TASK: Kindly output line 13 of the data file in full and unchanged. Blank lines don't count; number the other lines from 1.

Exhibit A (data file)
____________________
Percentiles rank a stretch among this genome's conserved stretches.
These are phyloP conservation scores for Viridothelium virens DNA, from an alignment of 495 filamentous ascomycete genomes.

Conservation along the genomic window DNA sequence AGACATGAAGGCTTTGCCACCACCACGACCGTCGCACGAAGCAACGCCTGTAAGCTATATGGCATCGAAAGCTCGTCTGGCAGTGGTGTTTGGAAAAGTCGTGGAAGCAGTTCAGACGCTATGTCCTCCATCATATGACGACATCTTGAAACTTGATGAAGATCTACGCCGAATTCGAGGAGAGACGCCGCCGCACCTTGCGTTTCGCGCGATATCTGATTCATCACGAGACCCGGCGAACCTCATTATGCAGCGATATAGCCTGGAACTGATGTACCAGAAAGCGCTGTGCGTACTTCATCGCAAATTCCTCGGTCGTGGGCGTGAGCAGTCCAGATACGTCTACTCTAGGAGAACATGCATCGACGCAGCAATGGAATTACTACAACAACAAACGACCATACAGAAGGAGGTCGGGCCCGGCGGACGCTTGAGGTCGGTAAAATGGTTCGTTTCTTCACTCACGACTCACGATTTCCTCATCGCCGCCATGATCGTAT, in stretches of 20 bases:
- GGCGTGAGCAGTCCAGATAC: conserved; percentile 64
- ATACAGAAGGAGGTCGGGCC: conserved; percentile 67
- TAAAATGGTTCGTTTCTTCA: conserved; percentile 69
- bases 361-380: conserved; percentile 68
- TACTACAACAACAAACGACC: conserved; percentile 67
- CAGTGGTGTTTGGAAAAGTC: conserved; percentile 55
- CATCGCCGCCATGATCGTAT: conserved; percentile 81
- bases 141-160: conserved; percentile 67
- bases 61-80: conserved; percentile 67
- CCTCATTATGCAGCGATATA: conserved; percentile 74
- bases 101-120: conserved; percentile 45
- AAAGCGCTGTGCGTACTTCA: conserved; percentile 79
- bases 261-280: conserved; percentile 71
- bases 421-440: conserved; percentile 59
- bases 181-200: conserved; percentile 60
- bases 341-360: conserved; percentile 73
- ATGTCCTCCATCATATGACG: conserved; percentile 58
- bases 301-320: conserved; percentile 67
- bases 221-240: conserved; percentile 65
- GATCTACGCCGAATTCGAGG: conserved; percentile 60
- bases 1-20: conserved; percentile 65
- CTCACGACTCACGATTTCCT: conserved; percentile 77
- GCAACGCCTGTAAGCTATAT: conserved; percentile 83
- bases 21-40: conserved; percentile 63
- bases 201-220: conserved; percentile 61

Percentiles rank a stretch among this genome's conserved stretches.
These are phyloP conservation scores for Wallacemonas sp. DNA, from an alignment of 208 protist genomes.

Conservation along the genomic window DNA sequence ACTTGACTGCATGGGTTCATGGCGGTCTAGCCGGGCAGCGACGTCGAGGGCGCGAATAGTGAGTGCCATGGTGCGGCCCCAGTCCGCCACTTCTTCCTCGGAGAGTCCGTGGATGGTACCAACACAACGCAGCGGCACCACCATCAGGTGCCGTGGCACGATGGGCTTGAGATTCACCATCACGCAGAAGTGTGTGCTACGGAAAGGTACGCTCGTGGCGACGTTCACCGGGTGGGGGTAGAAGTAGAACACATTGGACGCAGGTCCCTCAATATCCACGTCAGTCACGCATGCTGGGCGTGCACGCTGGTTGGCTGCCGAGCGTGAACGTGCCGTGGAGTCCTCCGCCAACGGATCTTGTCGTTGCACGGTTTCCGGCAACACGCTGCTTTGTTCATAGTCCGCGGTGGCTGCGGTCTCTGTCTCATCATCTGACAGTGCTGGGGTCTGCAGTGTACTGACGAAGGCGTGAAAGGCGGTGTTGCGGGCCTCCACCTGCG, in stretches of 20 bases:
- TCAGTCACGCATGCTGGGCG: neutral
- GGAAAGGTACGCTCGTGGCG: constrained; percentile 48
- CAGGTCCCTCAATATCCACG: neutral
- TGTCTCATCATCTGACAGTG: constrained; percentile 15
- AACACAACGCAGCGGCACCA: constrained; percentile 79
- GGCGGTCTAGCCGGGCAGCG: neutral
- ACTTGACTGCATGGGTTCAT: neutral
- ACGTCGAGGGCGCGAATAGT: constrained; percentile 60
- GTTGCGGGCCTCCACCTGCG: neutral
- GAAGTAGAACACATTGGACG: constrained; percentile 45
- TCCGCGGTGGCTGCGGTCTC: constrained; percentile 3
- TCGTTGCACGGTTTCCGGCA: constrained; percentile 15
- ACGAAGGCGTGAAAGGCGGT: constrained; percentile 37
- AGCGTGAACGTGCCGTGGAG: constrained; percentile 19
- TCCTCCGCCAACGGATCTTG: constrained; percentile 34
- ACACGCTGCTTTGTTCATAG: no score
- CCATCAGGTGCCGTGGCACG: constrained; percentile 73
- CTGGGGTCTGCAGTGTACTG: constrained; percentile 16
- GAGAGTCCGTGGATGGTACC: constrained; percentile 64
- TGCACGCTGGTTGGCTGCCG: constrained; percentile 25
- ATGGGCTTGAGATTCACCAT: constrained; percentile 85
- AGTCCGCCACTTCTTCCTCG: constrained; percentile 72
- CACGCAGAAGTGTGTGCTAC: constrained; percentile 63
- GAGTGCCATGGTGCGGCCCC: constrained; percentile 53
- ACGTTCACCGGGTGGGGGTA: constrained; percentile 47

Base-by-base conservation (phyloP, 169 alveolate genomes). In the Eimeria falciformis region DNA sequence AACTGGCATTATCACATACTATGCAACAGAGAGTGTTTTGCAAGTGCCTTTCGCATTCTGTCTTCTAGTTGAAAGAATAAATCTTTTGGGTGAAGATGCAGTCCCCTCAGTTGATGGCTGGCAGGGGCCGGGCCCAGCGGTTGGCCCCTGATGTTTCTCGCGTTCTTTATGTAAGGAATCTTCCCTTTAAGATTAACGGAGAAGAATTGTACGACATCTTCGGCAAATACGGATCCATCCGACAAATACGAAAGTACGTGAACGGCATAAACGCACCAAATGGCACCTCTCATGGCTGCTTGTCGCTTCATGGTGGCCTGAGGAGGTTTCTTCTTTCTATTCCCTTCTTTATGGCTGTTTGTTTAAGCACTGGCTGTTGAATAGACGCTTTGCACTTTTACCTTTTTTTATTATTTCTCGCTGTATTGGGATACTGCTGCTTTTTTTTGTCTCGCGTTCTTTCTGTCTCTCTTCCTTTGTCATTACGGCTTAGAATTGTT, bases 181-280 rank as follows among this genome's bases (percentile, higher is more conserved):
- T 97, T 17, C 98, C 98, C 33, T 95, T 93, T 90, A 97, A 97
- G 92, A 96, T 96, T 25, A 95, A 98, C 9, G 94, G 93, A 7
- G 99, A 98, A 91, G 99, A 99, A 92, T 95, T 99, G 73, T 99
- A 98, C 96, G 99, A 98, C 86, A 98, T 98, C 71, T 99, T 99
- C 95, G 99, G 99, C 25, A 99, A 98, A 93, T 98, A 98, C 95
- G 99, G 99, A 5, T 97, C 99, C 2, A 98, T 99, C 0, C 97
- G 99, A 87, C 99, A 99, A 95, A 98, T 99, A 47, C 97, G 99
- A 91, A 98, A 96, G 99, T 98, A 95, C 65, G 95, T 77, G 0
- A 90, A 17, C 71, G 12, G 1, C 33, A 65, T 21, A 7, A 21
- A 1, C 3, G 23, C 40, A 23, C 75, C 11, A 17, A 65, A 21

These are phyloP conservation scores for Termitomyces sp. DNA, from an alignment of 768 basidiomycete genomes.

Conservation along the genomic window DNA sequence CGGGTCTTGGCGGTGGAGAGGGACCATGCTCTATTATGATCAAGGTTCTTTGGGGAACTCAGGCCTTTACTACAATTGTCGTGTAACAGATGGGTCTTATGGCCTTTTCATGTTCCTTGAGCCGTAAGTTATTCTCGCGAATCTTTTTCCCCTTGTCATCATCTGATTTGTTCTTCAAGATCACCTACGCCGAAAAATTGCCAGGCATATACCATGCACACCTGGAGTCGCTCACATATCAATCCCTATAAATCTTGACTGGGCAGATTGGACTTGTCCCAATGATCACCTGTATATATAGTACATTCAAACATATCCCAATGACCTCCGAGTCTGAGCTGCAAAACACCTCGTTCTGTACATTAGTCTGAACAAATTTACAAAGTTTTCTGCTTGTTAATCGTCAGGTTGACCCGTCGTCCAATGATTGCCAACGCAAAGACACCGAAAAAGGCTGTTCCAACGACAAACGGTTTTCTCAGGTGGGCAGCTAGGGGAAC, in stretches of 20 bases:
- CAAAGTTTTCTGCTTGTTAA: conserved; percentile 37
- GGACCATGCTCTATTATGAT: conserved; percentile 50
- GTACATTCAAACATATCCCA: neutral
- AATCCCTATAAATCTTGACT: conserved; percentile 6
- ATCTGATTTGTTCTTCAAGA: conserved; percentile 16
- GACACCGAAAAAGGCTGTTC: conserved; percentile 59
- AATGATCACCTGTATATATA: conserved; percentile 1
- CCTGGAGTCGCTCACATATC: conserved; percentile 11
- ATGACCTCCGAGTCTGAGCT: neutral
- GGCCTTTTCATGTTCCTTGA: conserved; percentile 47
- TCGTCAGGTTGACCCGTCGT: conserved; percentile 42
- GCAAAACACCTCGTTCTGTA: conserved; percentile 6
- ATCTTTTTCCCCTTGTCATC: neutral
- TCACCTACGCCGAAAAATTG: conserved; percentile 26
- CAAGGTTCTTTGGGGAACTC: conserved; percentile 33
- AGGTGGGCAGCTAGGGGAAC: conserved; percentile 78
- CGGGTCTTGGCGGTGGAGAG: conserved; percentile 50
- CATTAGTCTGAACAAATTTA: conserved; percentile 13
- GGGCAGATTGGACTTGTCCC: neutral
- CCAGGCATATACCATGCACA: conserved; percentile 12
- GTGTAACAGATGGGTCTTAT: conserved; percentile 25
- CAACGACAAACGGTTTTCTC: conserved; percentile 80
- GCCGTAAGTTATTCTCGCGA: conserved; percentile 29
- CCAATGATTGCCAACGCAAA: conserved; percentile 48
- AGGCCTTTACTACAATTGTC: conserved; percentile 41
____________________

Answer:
- CCTCATTATGCAGCGATATA: conserved; percentile 74